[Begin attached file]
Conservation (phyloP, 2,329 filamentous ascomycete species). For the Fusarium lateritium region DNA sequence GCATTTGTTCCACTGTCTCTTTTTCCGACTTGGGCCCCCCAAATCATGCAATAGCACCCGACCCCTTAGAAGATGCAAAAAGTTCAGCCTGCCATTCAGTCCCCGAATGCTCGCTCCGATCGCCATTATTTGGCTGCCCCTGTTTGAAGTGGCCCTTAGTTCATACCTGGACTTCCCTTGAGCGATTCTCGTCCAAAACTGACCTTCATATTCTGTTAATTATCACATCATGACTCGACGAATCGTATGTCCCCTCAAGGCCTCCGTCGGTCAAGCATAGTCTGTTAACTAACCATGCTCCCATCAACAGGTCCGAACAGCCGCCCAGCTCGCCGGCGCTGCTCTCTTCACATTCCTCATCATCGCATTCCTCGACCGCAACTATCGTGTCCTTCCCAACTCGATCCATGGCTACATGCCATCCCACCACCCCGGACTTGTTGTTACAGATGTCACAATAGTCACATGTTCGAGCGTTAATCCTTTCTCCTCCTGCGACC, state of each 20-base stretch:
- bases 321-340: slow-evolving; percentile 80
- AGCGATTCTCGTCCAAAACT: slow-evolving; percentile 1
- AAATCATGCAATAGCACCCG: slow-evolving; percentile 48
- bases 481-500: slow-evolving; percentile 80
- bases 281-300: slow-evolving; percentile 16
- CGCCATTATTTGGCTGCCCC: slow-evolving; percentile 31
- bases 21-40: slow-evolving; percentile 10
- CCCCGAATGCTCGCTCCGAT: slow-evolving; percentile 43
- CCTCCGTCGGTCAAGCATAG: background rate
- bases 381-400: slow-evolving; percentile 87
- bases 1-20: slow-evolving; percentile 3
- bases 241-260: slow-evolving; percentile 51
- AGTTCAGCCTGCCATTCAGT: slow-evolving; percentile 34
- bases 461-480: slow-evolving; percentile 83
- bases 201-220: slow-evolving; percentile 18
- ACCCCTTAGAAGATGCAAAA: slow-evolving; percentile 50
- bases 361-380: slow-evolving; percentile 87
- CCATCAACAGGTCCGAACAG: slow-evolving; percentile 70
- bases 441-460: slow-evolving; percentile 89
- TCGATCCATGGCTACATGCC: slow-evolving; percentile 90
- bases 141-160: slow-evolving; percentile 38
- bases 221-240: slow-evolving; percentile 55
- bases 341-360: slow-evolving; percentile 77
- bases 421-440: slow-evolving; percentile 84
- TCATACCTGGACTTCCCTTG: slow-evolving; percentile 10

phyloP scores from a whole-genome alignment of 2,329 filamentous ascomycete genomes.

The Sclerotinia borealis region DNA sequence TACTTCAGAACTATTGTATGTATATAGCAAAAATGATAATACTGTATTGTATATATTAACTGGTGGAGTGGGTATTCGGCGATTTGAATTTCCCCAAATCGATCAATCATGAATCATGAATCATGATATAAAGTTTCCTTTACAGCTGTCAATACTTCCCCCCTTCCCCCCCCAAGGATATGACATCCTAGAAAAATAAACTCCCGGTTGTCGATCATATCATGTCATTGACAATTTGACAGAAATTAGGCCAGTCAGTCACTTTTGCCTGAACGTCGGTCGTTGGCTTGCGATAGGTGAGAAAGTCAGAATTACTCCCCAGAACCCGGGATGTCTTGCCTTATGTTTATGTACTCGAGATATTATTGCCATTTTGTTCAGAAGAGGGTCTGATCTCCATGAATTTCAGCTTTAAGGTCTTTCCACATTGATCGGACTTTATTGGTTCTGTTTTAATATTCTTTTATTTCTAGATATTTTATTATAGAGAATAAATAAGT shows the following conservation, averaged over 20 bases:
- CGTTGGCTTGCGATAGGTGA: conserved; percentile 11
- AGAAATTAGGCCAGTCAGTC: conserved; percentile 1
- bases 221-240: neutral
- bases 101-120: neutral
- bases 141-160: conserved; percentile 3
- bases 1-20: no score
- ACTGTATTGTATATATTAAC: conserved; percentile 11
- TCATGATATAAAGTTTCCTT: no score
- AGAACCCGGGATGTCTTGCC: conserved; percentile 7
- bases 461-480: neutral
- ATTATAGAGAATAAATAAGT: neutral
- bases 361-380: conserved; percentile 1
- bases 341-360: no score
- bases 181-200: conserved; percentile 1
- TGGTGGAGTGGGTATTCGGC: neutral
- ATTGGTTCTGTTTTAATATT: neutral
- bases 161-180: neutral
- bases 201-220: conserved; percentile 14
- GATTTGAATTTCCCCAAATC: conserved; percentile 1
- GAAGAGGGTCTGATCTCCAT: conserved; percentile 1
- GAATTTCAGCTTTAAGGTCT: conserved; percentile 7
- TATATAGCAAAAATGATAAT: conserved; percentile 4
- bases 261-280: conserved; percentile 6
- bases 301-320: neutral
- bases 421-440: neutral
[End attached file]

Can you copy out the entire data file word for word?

Conservation (phyloP, 2,329 filamentous ascomycete species). For the Fusarium lateritium region DNA sequence GCATTTGTTCCACTGTCTCTTTTTCCGACTTGGGCCCCCCAAATCATGCAATAGCACCCGACCCCTTAGAAGATGCAAAAAGTTCAGCCTGCCATTCAGTCCCCGAATGCTCGCTCCGATCGCCATTATTTGGCTGCCCCTGTTTGAAGTGGCCCTTAGTTCATACCTGGACTTCCCTTGAGCGATTCTCGTCCAAAACTGACCTTCATATTCTGTTAATTATCACATCATGACTCGACGAATCGTATGTCCCCTCAAGGCCTCCGTCGGTCAAGCATAGTCTGTTAACTAACCATGCTCCCATCAACAGGTCCGAACAGCCGCCCAGCTCGCCGGCGCTGCTCTCTTCACATTCCTCATCATCGCATTCCTCGACCGCAACTATCGTGTCCTTCCCAACTCGATCCATGGCTACATGCCATCCCACCACCCCGGACTTGTTGTTACAGATGTCACAATAGTCACATGTTCGAGCGTTAATCCTTTCTCCTCCTGCGACC, state of each 20-base stretch:
- bases 321-340: slow-evolving; percentile 80
- AGCGATTCTCGTCCAAAACT: slow-evolving; percentile 1
- AAATCATGCAATAGCACCCG: slow-evolving; percentile 48
- bases 481-500: slow-evolving; percentile 80
- bases 281-300: slow-evolving; percentile 16
- CGCCATTATTTGGCTGCCCC: slow-evolving; percentile 31
- bases 21-40: slow-evolving; percentile 10
- CCCCGAATGCTCGCTCCGAT: slow-evolving; percentile 43
- CCTCCGTCGGTCAAGCATAG: background rate
- bases 381-400: slow-evolving; percentile 87
- bases 1-20: slow-evolving; percentile 3
- bases 241-260: slow-evolving; percentile 51
- AGTTCAGCCTGCCATTCAGT: slow-evolving; percentile 34
- bases 461-480: slow-evolving; percentile 83
- bases 201-220: slow-evolving; percentile 18
- ACCCCTTAGAAGATGCAAAA: slow-evolving; percentile 50
- bases 361-380: slow-evolving; percentile 87
- CCATCAACAGGTCCGAACAG: slow-evolving; percentile 70
- bases 441-460: slow-evolving; percentile 89
- TCGATCCATGGCTACATGCC: slow-evolving; percentile 90
- bases 141-160: slow-evolving; percentile 38
- bases 221-240: slow-evolving; percentile 55
- bases 341-360: slow-evolving; percentile 77
- bases 421-440: slow-evolving; percentile 84
- TCATACCTGGACTTCCCTTG: slow-evolving; percentile 10

phyloP scores from a whole-genome alignment of 2,329 filamentous ascomycete genomes.

The Sclerotinia borealis region DNA sequence TACTTCAGAACTATTGTATGTATATAGCAAAAATGATAATACTGTATTGTATATATTAACTGGTGGAGTGGGTATTCGGCGATTTGAATTTCCCCAAATCGATCAATCATGAATCATGAATCATGATATAAAGTTTCCTTTACAGCTGTCAATACTTCCCCCCTTCCCCCCCCAAGGATATGACATCCTAGAAAAATAAACTCCCGGTTGTCGATCATATCATGTCATTGACAATTTGACAGAAATTAGGCCAGTCAGTCACTTTTGCCTGAACGTCGGTCGTTGGCTTGCGATAGGTGAGAAAGTCAGAATTACTCCCCAGAACCCGGGATGTCTTGCCTTATGTTTATGTACTCGAGATATTATTGCCATTTTGTTCAGAAGAGGGTCTGATCTCCATGAATTTCAGCTTTAAGGTCTTTCCACATTGATCGGACTTTATTGGTTCTGTTTTAATATTCTTTTATTTCTAGATATTTTATTATAGAGAATAAATAAGT shows the following conservation, averaged over 20 bases:
- CGTTGGCTTGCGATAGGTGA: conserved; percentile 11
- AGAAATTAGGCCAGTCAGTC: conserved; percentile 1
- bases 221-240: neutral
- bases 101-120: neutral
- bases 141-160: conserved; percentile 3
- bases 1-20: no score
- ACTGTATTGTATATATTAAC: conserved; percentile 11
- TCATGATATAAAGTTTCCTT: no score
- AGAACCCGGGATGTCTTGCC: conserved; percentile 7
- bases 461-480: neutral
- ATTATAGAGAATAAATAAGT: neutral
- bases 361-380: conserved; percentile 1
- bases 341-360: no score
- bases 181-200: conserved; percentile 1
- TGGTGGAGTGGGTATTCGGC: neutral
- ATTGGTTCTGTTTTAATATT: neutral
- bases 161-180: neutral
- bases 201-220: conserved; percentile 14
- GATTTGAATTTCCCCAAATC: conserved; percentile 1
- GAAGAGGGTCTGATCTCCAT: conserved; percentile 1
- GAATTTCAGCTTTAAGGTCT: conserved; percentile 7
- TATATAGCAAAAATGATAAT: conserved; percentile 4
- bases 261-280: conserved; percentile 6
- bases 301-320: neutral
- bases 421-440: neutral